It is almost two decades now since the Cuban missile crisis of 1962 forced Americans to look into the abyss of nuclear war and think seriously about what it would mean to themselves and this planet. In the aftermath of that grim encounter, the Cold War eventually faded away and for most of the 1970s there was talk of detente between East and West, and nuclear war was relegated to what seemed its rightful place among the world's unthinkable subjects.
But Iran, Afghanistan, a new Cold War with Moscow and a new hot one in the Gulf, bristling atomic arsenals and new atomic strategies have put talk of nuclear war back into the air again. And whether Americans like it or not, they may soon be forced to look once more into that abyss.
Anybody who wants to understand what he or she may be looking at ought to watch ABC News' special close-up "The Apocalypse Game" at 10 p.m. on Channel 7.
The program is simply first-rate, a blanced, well-informed and understandable treatment of a complicated subject that can be best dealt with when the public and Congress know more about it.
"The Apocalyspse Game" focuses on the central dimma that now confronts President Carter and will continue to confront whoever wins the next election: what to do about the widely acknowledged buildup of increasingly numerous, powerful and accurate Soviet missiles that now, theoretically at least, threaten the security of America's own very sizable missile force?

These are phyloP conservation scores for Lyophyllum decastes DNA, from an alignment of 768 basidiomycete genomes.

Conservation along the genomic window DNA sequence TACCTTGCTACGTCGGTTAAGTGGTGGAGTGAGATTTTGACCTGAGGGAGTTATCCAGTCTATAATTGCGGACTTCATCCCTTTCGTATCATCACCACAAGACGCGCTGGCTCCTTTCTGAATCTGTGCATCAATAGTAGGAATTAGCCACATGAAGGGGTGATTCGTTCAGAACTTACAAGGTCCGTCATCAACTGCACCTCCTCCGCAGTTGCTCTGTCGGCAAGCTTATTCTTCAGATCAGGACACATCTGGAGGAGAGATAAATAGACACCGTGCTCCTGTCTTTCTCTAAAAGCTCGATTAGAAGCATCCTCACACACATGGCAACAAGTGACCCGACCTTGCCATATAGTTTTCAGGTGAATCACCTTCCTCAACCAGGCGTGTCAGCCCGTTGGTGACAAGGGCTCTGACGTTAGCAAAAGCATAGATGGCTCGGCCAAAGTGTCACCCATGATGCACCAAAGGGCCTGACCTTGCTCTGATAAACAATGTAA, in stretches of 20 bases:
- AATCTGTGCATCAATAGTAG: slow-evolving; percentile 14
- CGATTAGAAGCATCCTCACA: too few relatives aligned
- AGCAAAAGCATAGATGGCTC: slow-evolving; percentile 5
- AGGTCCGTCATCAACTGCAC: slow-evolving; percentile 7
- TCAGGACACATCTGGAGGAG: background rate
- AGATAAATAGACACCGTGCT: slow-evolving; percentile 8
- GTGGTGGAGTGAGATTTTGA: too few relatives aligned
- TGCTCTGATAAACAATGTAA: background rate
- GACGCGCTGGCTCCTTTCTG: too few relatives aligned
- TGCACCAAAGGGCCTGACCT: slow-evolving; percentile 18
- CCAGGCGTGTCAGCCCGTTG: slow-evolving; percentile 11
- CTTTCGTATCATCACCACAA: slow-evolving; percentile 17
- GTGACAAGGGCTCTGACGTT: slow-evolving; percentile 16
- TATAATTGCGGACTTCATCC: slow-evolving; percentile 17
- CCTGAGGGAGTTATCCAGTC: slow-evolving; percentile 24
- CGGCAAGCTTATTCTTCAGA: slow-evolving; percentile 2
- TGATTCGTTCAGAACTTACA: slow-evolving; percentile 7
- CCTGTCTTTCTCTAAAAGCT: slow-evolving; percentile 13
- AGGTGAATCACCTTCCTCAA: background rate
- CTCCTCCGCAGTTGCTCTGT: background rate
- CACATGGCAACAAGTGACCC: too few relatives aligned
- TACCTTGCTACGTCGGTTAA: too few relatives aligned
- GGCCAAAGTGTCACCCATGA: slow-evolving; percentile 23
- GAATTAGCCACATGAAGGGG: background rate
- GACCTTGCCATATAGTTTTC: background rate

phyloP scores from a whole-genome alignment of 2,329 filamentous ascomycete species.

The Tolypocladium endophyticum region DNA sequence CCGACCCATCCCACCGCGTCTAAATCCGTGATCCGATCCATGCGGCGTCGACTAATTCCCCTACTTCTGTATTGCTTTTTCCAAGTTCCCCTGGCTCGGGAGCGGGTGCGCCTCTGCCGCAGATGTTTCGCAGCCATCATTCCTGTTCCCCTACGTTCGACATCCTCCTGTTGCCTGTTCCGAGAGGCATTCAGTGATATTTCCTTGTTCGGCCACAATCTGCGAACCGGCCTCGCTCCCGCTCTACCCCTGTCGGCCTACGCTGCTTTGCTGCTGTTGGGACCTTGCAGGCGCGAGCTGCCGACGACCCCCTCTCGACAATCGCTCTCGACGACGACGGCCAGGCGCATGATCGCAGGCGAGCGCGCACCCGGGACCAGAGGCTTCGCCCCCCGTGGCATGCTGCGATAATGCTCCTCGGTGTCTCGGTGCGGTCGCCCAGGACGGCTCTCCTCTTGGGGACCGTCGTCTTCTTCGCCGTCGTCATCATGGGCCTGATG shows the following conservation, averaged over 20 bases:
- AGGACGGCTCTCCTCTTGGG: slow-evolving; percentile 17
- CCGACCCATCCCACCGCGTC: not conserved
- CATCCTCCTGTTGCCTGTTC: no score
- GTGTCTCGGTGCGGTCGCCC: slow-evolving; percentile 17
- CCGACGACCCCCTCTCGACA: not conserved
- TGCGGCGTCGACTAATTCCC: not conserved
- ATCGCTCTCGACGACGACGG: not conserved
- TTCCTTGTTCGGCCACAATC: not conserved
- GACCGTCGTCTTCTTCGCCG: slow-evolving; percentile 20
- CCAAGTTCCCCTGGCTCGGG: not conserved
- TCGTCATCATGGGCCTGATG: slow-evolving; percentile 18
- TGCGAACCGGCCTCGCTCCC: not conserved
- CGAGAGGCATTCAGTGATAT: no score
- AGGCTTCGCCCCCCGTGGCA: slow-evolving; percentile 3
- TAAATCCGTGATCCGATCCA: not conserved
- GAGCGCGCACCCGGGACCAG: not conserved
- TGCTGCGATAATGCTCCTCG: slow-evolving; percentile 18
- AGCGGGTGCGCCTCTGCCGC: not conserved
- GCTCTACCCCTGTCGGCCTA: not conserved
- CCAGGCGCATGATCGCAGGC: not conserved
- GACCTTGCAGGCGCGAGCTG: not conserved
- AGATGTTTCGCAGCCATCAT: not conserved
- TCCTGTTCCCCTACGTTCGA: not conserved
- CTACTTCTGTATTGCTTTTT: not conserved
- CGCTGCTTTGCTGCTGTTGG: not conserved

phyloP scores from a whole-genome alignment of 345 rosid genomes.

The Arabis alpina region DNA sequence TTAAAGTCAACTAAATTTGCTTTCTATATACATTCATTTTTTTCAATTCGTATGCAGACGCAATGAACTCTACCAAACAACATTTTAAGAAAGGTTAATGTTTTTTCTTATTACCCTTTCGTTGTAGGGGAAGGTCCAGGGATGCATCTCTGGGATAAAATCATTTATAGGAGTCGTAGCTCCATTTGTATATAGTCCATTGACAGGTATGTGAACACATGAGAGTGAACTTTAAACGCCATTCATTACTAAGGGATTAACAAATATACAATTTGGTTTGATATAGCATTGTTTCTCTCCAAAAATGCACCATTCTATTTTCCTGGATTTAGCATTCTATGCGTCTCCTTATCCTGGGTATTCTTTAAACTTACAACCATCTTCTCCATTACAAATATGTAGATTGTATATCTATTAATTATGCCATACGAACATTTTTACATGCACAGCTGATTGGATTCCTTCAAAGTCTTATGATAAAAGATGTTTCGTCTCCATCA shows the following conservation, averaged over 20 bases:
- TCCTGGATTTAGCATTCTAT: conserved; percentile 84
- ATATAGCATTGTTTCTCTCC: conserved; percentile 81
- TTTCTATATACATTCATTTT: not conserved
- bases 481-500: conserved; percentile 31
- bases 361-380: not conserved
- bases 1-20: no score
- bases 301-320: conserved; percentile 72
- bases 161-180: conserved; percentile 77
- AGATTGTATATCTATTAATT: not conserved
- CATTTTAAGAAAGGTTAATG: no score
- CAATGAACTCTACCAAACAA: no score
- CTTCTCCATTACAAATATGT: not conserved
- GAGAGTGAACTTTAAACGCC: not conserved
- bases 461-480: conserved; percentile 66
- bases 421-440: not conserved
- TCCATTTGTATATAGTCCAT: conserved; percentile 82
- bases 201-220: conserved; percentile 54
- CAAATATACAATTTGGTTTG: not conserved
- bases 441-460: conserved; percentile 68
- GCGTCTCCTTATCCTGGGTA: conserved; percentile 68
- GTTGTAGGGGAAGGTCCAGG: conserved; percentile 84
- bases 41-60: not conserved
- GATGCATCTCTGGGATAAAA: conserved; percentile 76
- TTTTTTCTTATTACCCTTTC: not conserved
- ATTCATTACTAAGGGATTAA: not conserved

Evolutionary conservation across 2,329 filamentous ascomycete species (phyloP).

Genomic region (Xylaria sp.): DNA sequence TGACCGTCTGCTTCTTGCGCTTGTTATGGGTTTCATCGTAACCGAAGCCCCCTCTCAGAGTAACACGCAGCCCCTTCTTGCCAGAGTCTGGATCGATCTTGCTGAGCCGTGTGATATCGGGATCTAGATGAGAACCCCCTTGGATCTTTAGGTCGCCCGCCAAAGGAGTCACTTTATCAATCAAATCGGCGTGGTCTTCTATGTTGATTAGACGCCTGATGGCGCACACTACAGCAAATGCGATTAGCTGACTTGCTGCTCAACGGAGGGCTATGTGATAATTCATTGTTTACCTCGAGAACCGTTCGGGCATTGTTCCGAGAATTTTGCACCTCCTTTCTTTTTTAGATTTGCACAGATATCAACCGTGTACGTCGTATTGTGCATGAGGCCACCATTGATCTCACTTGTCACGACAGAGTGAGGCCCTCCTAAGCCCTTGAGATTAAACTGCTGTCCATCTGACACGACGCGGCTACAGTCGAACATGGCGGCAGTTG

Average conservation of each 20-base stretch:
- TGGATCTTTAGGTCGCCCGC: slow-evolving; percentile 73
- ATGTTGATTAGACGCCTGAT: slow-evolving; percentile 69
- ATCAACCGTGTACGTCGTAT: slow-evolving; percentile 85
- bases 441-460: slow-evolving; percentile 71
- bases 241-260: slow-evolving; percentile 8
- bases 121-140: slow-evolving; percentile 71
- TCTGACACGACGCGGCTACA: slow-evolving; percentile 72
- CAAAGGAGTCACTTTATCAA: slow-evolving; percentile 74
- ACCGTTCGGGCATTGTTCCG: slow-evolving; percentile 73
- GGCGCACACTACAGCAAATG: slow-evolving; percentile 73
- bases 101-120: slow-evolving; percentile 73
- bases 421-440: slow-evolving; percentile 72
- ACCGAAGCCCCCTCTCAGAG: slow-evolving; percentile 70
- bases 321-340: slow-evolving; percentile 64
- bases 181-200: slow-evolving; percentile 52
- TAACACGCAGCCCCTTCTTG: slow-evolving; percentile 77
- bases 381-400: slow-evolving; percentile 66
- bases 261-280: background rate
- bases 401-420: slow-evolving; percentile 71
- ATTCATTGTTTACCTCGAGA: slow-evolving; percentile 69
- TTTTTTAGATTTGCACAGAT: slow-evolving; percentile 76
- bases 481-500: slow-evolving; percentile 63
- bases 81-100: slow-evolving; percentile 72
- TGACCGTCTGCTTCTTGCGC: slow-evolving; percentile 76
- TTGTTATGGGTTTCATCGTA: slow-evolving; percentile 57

It is not a simple question. The Soviets have a lot of power and a lot of people worry about it. But the program asks all the right questions. Is the planned U.S. response -- the controversial and enormously expensive MX mobile missile -- the right answer? How will the Russians react to this new U.S. weapon that will threaten their missiles a decade from now? Are we being captured by technology that planners and strategists simply can't resist using?
To remind us that this is not simply some arcane debate among planners in the basement of the Pentagon and the Kremlin, the producers take us on a walk through Boston to show the possible effects of a single atomic blast, and they ride us through the farmland of Nevada, where the MX would be based. Those scenes provide a telling contrast. They somehow catch the difference between the normal lives of Americans and this extraordinary new debate about nuclear war that needs their attention.
The program is neither a sellin job for the Pentagon nor an apology for the Soviets, though it does, to its credit, provide ample interviews with Soviet officials so that Americans get a relatively rare chance to look at this whole question of nuclear war through Soviet eyes as well as through our own.
In short, "The Apocalypse Game" is an honest piece of work that doesn't talk down to the viewers. It says, basically, here are the facts and the arguments, make up your mind, it's important. The persons interviewed on the show were well chosen. There are many views and they are all well expressed. If you're not sure what you feel when it's over, you will have sense the dilemma that now confronts the country and, for the matter, the world -- because the fallout from atomic bombs blows eratically and unpredictably on an ill wind.